Floating by on $2 Trillion: Saudi oil giant debuts on stock exchange
December 27, 2019
2 min read
What's going on here?
The world’s most profitable company has gone public. Saudi Aramco listed its shares on the Saudi Stock Exchange in early December.
What does this mean?
Aramco, Saudi Arabia’s national petroleum company, announced its decision to go public on 3 November 2019.
An initial public offering (IPO) is when a company offers its shares to the public and raises capital from investors. A public offering forces companies to be more transparent, as they must disclose certain information, such as financial statements. An IPO can attract greater scrutiny to a company like Aramco, which is largely controlled by the Saudi monarchy.
The IPO is a watershed moment for Saudi Arabia and locals have been encouraged to invest in Aramco, which is hailed as a beacon of success for the region. Although originally geared towards foreign investment, concerns about ties to the Saudi state, as well as the potential valuation of the company, resulted in international interest being lower than expected. However, it is possible that further shares could be sold to foreign investors down the line, with the potential for a future international listing.
What's the big picture effect?
In 2018, Saudi Aramco made $111 billion in profit, compared to Apple’s $60 billion. This indicates the magnitude of an IPO and the economic impact, both for the region and investors.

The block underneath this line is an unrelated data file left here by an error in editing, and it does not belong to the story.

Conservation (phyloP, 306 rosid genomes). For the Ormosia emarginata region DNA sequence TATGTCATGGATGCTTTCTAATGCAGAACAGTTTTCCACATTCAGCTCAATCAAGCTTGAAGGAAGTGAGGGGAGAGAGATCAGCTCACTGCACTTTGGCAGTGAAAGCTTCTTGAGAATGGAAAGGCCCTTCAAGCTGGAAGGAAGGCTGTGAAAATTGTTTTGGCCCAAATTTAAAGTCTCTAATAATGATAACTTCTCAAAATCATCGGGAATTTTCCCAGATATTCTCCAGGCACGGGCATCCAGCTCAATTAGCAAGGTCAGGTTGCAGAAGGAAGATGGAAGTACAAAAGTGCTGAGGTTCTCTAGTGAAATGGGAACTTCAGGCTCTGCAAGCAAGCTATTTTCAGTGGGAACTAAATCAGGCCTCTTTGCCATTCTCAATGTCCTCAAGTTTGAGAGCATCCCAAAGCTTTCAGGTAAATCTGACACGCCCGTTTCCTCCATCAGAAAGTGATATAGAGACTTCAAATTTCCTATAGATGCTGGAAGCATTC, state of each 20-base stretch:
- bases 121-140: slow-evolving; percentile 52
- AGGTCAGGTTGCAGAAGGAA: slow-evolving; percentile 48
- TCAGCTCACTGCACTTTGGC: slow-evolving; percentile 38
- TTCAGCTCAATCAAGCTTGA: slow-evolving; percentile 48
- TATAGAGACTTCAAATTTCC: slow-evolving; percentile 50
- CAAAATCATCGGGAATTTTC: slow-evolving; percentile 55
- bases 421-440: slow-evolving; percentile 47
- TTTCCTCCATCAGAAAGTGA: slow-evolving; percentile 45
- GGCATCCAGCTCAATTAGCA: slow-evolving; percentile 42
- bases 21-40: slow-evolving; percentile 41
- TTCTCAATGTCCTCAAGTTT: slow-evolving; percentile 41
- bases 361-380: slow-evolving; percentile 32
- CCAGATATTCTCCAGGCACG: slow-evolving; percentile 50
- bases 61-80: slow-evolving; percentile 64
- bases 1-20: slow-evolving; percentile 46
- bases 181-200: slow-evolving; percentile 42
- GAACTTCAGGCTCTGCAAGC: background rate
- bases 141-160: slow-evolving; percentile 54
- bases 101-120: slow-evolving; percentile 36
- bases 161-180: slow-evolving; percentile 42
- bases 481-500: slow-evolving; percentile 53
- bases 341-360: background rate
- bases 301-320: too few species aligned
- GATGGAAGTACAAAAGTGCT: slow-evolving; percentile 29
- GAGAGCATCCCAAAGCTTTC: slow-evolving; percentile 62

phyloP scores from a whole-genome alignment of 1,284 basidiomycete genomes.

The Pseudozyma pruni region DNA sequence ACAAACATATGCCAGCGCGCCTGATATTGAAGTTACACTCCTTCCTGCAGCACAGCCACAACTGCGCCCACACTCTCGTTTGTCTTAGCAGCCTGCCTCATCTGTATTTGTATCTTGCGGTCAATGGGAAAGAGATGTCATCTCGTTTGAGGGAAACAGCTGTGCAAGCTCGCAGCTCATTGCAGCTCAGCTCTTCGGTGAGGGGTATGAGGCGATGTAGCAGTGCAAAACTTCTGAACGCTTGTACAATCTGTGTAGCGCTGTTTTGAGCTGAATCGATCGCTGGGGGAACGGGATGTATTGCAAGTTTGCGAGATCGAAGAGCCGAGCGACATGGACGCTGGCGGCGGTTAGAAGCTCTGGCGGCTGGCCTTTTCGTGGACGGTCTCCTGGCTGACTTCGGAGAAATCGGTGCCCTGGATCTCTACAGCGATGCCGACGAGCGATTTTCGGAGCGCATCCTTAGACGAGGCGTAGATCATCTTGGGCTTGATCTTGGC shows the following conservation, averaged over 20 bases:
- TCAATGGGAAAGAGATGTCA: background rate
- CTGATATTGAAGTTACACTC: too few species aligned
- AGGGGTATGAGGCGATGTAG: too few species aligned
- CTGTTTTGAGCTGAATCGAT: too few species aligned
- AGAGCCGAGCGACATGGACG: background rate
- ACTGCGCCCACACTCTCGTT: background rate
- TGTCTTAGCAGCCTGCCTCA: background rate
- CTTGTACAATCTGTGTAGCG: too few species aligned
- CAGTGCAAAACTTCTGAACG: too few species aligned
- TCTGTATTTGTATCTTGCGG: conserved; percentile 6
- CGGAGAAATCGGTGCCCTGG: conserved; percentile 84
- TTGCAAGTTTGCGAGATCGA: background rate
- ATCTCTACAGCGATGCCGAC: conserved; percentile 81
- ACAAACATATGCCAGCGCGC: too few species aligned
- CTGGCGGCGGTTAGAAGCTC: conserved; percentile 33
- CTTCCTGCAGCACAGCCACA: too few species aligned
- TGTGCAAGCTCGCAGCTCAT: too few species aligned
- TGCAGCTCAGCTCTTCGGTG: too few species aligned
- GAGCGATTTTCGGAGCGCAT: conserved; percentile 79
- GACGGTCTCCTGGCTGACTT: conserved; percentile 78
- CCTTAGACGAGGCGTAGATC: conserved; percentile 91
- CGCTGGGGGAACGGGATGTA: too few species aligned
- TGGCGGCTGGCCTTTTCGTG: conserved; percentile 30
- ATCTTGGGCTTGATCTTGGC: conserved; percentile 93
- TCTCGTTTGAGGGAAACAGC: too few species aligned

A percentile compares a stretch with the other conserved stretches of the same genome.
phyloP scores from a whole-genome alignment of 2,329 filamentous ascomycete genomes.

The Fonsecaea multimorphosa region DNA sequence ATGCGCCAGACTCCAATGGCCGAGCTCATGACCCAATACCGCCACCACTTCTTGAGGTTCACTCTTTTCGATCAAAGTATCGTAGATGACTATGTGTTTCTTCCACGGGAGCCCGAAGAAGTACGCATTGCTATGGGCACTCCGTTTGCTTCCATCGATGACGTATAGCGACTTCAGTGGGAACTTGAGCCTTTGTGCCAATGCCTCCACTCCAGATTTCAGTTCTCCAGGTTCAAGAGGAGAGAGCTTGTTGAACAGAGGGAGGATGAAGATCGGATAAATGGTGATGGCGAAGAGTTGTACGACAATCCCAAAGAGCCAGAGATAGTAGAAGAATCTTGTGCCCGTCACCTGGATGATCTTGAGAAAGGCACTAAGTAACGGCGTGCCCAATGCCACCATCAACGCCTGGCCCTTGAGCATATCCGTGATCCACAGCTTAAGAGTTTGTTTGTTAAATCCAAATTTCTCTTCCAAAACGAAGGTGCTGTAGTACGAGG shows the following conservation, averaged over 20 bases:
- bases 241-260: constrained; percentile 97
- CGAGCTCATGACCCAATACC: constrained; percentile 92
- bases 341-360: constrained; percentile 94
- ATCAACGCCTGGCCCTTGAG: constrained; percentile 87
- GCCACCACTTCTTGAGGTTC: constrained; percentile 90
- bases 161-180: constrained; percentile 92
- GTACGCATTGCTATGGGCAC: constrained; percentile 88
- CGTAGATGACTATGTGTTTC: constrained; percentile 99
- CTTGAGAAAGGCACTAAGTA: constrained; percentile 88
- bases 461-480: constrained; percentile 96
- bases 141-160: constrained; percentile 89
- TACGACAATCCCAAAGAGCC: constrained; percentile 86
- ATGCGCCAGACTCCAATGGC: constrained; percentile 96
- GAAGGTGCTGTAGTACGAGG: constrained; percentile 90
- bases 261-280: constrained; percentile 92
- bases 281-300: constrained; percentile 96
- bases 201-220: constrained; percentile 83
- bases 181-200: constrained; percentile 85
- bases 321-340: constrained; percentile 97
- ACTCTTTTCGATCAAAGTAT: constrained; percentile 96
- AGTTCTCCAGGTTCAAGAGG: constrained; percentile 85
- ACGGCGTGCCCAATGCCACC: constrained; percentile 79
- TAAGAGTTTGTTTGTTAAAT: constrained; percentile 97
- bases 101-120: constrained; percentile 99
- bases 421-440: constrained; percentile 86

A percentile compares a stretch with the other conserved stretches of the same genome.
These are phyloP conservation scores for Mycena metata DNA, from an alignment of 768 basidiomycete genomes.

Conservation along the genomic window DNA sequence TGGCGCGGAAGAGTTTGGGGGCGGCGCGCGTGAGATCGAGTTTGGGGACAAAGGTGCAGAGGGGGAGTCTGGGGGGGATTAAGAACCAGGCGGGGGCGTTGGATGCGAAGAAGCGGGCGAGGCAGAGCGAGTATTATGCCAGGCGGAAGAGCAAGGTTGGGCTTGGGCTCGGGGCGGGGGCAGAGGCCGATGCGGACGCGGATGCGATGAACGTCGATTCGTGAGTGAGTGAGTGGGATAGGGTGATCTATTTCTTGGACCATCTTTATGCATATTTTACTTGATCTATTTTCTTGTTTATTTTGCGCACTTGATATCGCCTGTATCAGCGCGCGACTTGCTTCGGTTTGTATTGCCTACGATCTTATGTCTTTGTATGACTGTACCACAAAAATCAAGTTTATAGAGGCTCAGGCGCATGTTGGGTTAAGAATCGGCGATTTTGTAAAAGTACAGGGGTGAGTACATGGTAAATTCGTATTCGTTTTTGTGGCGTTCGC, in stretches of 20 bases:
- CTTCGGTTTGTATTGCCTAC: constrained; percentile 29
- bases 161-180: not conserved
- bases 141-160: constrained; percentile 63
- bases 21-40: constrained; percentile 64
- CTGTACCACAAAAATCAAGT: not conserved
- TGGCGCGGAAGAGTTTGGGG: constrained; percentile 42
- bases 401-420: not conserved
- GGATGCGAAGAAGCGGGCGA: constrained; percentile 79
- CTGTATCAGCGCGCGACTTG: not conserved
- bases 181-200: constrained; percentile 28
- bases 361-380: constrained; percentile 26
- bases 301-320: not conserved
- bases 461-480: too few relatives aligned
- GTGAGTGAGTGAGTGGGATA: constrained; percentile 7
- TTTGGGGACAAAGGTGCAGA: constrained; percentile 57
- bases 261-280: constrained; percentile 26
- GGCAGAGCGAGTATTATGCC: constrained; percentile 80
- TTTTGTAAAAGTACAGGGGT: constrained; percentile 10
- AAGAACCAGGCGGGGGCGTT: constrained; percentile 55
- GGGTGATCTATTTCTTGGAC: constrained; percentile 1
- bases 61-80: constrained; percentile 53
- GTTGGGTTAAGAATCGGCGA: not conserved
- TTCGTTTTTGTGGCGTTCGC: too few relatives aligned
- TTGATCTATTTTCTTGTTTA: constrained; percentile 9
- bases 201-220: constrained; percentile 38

The company’s listing is part of Crown Prince Mohammad Salman’s “Vision 2030,” which aims to achieve economic growth and sustainability for the Kingdom. Thus, the valuation and success of Aramco is important for the leader, in terms of political support and raising finance. Furthermore, Saudi Arabia wishes to diversify and reduce its reliance on oil and gas, which currently make up around 70% of export earnings.
Investors will face price volatility if the demand for oil fluctuates, which could affect Aramco’s profitability. As the world moves away from oil and fuel based sources of energy, the listing could attract controversy and raise concerns for investors, who are now increasingly focused on the environmental, social and governmental impact of their decisions. Social and political tensions have also impacted appetite for foreign investment into Aramco, most importantly, the country’s track record on human rights. On a larger scale, Saudi Aramco’s IPO can be seen as an indication of the shifting priorities of investors.
At its most recent valuation, Aramco had a market value in excess of $2 trillion. It is estimated that the IPO earned the company $120 billion. To put things into perspective, Chinese retail behemoth Alibaba raised $25 billion in its 2014 IPO which previously held the record.
Report written by Laila Khan
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